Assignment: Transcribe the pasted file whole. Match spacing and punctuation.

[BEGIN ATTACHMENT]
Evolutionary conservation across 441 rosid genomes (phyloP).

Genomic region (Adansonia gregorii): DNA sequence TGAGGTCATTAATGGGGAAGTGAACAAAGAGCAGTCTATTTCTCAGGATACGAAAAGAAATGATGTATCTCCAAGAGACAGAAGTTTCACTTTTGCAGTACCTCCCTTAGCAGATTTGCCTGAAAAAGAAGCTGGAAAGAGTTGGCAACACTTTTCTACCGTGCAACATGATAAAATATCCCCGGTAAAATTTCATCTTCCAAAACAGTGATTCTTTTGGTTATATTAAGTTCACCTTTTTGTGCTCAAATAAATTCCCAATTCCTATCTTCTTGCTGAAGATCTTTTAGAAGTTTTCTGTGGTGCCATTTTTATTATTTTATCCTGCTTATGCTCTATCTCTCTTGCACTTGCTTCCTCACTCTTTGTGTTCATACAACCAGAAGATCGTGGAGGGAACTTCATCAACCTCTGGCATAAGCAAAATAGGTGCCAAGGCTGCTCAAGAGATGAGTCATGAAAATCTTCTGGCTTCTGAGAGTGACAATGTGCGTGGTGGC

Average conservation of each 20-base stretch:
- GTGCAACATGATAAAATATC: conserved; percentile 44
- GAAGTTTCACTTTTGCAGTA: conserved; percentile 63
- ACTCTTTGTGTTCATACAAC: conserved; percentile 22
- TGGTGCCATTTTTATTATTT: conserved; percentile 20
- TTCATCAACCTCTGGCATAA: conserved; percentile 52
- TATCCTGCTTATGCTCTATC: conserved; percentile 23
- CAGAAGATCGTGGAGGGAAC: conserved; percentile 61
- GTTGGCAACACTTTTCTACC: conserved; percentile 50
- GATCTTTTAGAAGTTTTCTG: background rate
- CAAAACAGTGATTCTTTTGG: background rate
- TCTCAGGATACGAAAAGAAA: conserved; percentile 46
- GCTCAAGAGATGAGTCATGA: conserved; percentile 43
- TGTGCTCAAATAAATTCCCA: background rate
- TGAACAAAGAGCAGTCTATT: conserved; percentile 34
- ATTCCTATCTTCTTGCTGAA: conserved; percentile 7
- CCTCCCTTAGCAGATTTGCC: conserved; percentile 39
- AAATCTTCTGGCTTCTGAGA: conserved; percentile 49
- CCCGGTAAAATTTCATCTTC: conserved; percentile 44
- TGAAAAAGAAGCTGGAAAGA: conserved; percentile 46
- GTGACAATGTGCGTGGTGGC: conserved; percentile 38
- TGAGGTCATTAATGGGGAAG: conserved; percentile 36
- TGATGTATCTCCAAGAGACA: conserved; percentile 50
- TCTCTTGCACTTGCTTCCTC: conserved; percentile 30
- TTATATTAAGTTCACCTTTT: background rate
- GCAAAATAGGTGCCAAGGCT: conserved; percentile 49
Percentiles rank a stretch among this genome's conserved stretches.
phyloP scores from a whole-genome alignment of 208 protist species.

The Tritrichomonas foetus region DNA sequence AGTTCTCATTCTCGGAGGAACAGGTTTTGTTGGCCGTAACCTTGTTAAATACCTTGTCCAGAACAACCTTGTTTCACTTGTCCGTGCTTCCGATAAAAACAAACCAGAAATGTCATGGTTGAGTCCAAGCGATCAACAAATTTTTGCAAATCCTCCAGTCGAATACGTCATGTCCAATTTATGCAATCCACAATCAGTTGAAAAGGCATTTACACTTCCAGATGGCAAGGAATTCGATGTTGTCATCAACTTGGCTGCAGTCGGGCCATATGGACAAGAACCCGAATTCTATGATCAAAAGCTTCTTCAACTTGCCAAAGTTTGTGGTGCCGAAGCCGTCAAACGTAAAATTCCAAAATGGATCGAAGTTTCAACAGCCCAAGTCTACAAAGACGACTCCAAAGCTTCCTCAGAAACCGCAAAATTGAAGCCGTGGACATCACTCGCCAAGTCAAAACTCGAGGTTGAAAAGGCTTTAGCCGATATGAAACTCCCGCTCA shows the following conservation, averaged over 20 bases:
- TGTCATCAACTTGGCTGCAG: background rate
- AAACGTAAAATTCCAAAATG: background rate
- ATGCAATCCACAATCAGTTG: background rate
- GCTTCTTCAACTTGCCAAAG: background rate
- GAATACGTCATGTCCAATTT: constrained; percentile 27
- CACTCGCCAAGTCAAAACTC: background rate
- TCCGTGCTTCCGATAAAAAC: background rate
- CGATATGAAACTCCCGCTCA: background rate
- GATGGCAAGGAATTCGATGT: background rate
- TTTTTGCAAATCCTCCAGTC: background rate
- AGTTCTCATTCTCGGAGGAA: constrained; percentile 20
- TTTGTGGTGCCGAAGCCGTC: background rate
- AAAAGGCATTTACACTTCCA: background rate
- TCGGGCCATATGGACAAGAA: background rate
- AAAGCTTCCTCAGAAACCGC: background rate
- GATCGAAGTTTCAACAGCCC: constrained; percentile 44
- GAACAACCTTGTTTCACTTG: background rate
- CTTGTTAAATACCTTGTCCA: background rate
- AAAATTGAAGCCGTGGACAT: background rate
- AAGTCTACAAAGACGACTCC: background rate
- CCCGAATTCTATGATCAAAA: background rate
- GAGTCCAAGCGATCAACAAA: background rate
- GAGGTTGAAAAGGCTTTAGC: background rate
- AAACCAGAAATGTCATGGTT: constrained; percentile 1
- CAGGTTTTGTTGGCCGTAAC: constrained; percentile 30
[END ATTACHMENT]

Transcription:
Evolutionary conservation across 441 rosid genomes (phyloP).

Genomic region (Adansonia gregorii): DNA sequence TGAGGTCATTAATGGGGAAGTGAACAAAGAGCAGTCTATTTCTCAGGATACGAAAAGAAATGATGTATCTCCAAGAGACAGAAGTTTCACTTTTGCAGTACCTCCCTTAGCAGATTTGCCTGAAAAAGAAGCTGGAAAGAGTTGGCAACACTTTTCTACCGTGCAACATGATAAAATATCCCCGGTAAAATTTCATCTTCCAAAACAGTGATTCTTTTGGTTATATTAAGTTCACCTTTTTGTGCTCAAATAAATTCCCAATTCCTATCTTCTTGCTGAAGATCTTTTAGAAGTTTTCTGTGGTGCCATTTTTATTATTTTATCCTGCTTATGCTCTATCTCTCTTGCACTTGCTTCCTCACTCTTTGTGTTCATACAACCAGAAGATCGTGGAGGGAACTTCATCAACCTCTGGCATAAGCAAAATAGGTGCCAAGGCTGCTCAAGAGATGAGTCATGAAAATCTTCTGGCTTCTGAGAGTGACAATGTGCGTGGTGGC

Average conservation of each 20-base stretch:
- GTGCAACATGATAAAATATC: conserved; percentile 44
- GAAGTTTCACTTTTGCAGTA: conserved; percentile 63
- ACTCTTTGTGTTCATACAAC: conserved; percentile 22
- TGGTGCCATTTTTATTATTT: conserved; percentile 20
- TTCATCAACCTCTGGCATAA: conserved; percentile 52
- TATCCTGCTTATGCTCTATC: conserved; percentile 23
- CAGAAGATCGTGGAGGGAAC: conserved; percentile 61
- GTTGGCAACACTTTTCTACC: conserved; percentile 50
- GATCTTTTAGAAGTTTTCTG: background rate
- CAAAACAGTGATTCTTTTGG: background rate
- TCTCAGGATACGAAAAGAAA: conserved; percentile 46
- GCTCAAGAGATGAGTCATGA: conserved; percentile 43
- TGTGCTCAAATAAATTCCCA: background rate
- TGAACAAAGAGCAGTCTATT: conserved; percentile 34
- ATTCCTATCTTCTTGCTGAA: conserved; percentile 7
- CCTCCCTTAGCAGATTTGCC: conserved; percentile 39
- AAATCTTCTGGCTTCTGAGA: conserved; percentile 49
- CCCGGTAAAATTTCATCTTC: conserved; percentile 44
- TGAAAAAGAAGCTGGAAAGA: conserved; percentile 46
- GTGACAATGTGCGTGGTGGC: conserved; percentile 38
- TGAGGTCATTAATGGGGAAG: conserved; percentile 36
- TGATGTATCTCCAAGAGACA: conserved; percentile 50
- TCTCTTGCACTTGCTTCCTC: conserved; percentile 30
- TTATATTAAGTTCACCTTTT: background rate
- GCAAAATAGGTGCCAAGGCT: conserved; percentile 49
Percentiles rank a stretch among this genome's conserved stretches.
phyloP scores from a whole-genome alignment of 208 protist species.

The Tritrichomonas foetus region DNA sequence AGTTCTCATTCTCGGAGGAACAGGTTTTGTTGGCCGTAACCTTGTTAAATACCTTGTCCAGAACAACCTTGTTTCACTTGTCCGTGCTTCCGATAAAAACAAACCAGAAATGTCATGGTTGAGTCCAAGCGATCAACAAATTTTTGCAAATCCTCCAGTCGAATACGTCATGTCCAATTTATGCAATCCACAATCAGTTGAAAAGGCATTTACACTTCCAGATGGCAAGGAATTCGATGTTGTCATCAACTTGGCTGCAGTCGGGCCATATGGACAAGAACCCGAATTCTATGATCAAAAGCTTCTTCAACTTGCCAAAGTTTGTGGTGCCGAAGCCGTCAAACGTAAAATTCCAAAATGGATCGAAGTTTCAACAGCCCAAGTCTACAAAGACGACTCCAAAGCTTCCTCAGAAACCGCAAAATTGAAGCCGTGGACATCACTCGCCAAGTCAAAACTCGAGGTTGAAAAGGCTTTAGCCGATATGAAACTCCCGCTCA shows the following conservation, averaged over 20 bases:
- TGTCATCAACTTGGCTGCAG: background rate
- AAACGTAAAATTCCAAAATG: background rate
- ATGCAATCCACAATCAGTTG: background rate
- GCTTCTTCAACTTGCCAAAG: background rate
- GAATACGTCATGTCCAATTT: constrained; percentile 27
- CACTCGCCAAGTCAAAACTC: background rate
- TCCGTGCTTCCGATAAAAAC: background rate
- CGATATGAAACTCCCGCTCA: background rate
- GATGGCAAGGAATTCGATGT: background rate
- TTTTTGCAAATCCTCCAGTC: background rate
- AGTTCTCATTCTCGGAGGAA: constrained; percentile 20
- TTTGTGGTGCCGAAGCCGTC: background rate
- AAAAGGCATTTACACTTCCA: background rate
- TCGGGCCATATGGACAAGAA: background rate
- AAAGCTTCCTCAGAAACCGC: background rate
- GATCGAAGTTTCAACAGCCC: constrained; percentile 44
- GAACAACCTTGTTTCACTTG: background rate
- CTTGTTAAATACCTTGTCCA: background rate
- AAAATTGAAGCCGTGGACAT: background rate
- AAGTCTACAAAGACGACTCC: background rate
- CCCGAATTCTATGATCAAAA: background rate
- GAGTCCAAGCGATCAACAAA: background rate
- GAGGTTGAAAAGGCTTTAGC: background rate
- AAACCAGAAATGTCATGGTT: constrained; percentile 1
- CAGGTTTTGTTGGCCGTAAC: constrained; percentile 30